France has a long a rich history of going fast on a bicycle, from the road to the mountains. Nestled up against the Atlantic in the northwest part of the country, the Brittany region (“Bretagne” in French) does not have any real mountains to speak of, and thus does not come up all too often in conversation when mountain biking is being discussed. Human passion and ingenuity know nothing of borders and geography however, which is why a little family business dedicated to making high-performance mountain bike suspension can be found among the rolling hills around the tiny town of Plestan. We went to pay them a visit to get the back story AND test ride their latest and greatest – including a yet-to-be released fork for an exclusive first look.
Fabien Glâtre was born in 1979, and he rode motocross from the age of 6 to 14. Suspension set-up was always a priority for Fabien, because of his slight build and low body weight, and that laid the foundation for what was to become his main drive later in life. Fabien discovered mountain biking in 1993 and won the final event of the French trials championships in 1994 in his category. Around that time, Sunn was racing the Radical + platform which saw much success in the downhill world, and Fabien and his father decided they would build their own full suspension mountain bike to race on. Fabien enrolled in a micro-mechanics vocational school in 1995 where he found support for the project with his teachers and in 1995, his first self-made frame saw the light. A year later Fabien made the V2, which dropped about 1.5 kgs from the hefty frame weight while still delivering all of 140 mm of rear travel (which was quite a lot at the time). Fabien went on to score a few good results with it in the junior national DH category as well as several Brittany championship titles in both DH and trials. He had his hands in the suspension components during that time as well, mostly because of the poor reliability and substandard performance on offer from the commercially available products back then.
In 2007, Fabien launched Fast Suspension, originally to provide suspension tuning and maintenance services. In 2009, they bought two CNC machines to start making parts, which quickly led to their first own rear shock being developed as well. Fast found early success in the autocross world where they collected several French championship titles, while on the MTB side they released the Holy Grail DH shock in 2015. That shock would eventually go on to win the 2019 overall World Cup DH title with Tracey Hannah on Polygon. In 2019, Fast launched the Fenix enduro shock, which Kevin Miquel rode to third place overall in that year’s Enduro World Series. A first OEM project took place in 2022, when Nukeproof asked Fast to be one of three suspension suppliers selected for a limited edition run of frames (the other two were Push and EXT).
Since 2017, Fast subcontracts the production of the bulk of their parts, but the products are still assembled and tuned in France. Fast has a growing network of retail points and service centers around the world, some of which are also capable of doing the final tuning of a pre-assembled product before shipping it out to a customer, which allows Fast to provide their habitual custom tuning service anywhere their products are sold. The catalog continues to grow and evolve, with the launch in 2023 of the all-new Ride E and Ride D coil shocks as well as a coil enduro fork for 2024!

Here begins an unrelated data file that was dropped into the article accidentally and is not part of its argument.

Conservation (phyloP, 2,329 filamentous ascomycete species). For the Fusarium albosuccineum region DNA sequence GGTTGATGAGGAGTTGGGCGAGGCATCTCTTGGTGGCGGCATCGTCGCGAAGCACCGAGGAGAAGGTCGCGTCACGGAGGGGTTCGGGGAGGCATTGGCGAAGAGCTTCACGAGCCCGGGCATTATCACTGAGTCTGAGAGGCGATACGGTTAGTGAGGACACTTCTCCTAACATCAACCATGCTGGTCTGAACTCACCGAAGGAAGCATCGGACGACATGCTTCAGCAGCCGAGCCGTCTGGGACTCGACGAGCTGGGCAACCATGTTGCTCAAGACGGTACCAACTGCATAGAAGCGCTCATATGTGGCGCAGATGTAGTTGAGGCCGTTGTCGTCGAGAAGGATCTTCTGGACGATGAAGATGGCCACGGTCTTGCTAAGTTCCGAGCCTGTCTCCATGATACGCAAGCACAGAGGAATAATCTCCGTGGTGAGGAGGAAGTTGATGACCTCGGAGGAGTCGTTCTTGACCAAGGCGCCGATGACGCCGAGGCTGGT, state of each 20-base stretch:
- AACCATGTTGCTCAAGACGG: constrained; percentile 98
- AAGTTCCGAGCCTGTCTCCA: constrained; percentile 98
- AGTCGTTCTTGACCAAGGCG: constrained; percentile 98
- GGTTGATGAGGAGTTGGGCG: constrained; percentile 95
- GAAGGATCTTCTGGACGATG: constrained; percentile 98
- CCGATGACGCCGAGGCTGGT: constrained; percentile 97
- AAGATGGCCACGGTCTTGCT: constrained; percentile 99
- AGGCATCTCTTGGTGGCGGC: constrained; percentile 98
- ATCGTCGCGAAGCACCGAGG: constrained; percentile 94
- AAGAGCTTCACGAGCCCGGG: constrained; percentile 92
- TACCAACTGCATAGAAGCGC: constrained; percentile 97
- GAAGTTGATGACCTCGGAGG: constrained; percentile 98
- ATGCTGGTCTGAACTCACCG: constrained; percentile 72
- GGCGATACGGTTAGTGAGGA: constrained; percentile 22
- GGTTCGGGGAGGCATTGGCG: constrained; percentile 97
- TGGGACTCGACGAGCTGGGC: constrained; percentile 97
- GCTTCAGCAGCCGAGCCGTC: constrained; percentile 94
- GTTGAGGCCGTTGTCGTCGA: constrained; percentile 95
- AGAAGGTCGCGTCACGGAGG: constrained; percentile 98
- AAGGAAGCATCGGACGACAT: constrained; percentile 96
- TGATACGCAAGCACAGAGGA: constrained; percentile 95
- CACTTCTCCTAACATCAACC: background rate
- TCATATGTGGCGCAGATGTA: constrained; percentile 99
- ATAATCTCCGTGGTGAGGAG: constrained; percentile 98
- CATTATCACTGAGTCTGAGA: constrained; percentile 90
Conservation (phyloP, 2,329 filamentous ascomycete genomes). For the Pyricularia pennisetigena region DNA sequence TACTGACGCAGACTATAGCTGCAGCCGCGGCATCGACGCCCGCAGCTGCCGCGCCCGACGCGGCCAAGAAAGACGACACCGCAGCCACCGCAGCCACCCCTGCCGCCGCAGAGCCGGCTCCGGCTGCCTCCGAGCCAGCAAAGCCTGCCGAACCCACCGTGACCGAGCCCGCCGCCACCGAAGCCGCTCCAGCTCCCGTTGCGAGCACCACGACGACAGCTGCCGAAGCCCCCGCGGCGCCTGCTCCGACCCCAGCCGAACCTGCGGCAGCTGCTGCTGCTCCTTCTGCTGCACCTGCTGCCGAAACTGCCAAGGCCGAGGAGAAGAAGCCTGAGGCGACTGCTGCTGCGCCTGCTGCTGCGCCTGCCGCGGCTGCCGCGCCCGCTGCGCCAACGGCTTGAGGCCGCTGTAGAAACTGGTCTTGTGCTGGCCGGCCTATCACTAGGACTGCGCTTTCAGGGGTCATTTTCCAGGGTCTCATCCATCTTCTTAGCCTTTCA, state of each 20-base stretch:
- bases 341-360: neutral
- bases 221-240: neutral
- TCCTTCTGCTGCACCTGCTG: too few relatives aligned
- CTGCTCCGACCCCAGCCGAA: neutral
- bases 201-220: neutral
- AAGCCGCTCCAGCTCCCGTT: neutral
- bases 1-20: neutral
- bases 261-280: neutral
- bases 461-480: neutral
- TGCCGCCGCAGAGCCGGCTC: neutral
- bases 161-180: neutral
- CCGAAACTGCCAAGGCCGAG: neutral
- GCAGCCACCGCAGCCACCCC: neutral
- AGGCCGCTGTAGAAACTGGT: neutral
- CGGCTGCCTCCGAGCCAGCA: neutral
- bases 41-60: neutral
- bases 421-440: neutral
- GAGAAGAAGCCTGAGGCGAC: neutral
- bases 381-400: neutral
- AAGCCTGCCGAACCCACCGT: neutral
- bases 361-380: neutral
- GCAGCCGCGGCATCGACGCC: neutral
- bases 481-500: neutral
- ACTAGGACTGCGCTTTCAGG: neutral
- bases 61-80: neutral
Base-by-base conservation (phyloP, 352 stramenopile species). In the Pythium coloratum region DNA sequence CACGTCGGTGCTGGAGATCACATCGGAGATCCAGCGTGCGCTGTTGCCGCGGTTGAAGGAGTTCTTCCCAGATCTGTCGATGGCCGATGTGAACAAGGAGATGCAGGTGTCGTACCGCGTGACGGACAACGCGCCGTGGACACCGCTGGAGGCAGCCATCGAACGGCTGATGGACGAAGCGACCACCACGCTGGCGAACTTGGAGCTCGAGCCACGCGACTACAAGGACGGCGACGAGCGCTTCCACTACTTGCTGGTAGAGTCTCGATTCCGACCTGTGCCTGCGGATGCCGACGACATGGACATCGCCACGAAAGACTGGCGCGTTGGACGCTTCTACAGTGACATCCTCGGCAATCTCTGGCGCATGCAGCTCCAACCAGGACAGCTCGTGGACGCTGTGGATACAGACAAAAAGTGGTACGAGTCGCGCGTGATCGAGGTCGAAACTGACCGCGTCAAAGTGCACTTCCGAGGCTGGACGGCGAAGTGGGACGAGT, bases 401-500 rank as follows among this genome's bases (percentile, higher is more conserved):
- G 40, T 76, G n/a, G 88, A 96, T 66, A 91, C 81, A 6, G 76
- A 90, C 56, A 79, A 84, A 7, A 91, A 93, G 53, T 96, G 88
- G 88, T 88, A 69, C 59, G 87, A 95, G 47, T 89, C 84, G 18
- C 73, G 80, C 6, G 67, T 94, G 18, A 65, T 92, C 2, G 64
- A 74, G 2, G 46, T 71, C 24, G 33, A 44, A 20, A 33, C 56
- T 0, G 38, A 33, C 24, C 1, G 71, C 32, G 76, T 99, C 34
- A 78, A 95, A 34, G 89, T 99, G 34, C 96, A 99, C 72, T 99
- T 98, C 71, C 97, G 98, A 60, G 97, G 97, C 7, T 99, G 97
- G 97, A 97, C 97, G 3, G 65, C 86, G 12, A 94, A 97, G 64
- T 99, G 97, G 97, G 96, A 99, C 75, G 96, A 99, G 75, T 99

Fabien has always been driven to seek out comfort and performance from his suspension products. Obsessed with the small details and understanding how a suspension system affects the ride, Fast has invested in telemetry and an in-house dyno to be able to get the desired reactions out of a damper. The dyno is an electro-magnetic beast, capable of generating very high shaft speeds – to the point that it makes the lights flicker when you crank it up. In the images below, we put the very shock we had been riding the day before through its paces, the smoothness of the curves corresponding neatly to how smooth the shock felt on the trail…more on that later.
Looking for those smooth transitions between the damping circuits and a way to control the movements of the bike without a comfort penalty led Fabien to develop his own, unique, 3-way compression damping system. Originally inspired by what WP is doing in the moto world, the key to this approach is the mid-speed compression valve, which sits between the low- and high-speed compression circuits. It allows Fast to really dial in the amount of support a shock or a fork can offer, without introducing unwanted harshness in the overall system. On the high-end Fenix Evo and the new Ride D (D=downhill) shocks, the mid-speed valve is externally adjustable, while on the new Ride E (E=enduro) shock and SC5 fork cartridge it is set internally from the factory according to the bike characteristics and the rider requirements. Wondering how good that mid-speed circuit is? When we tested the original Fenix damper back in 2021, we ran it on a fairly linear bike and it still performed at a very high level, despite this damper not featuring a hydraulic bottom out system.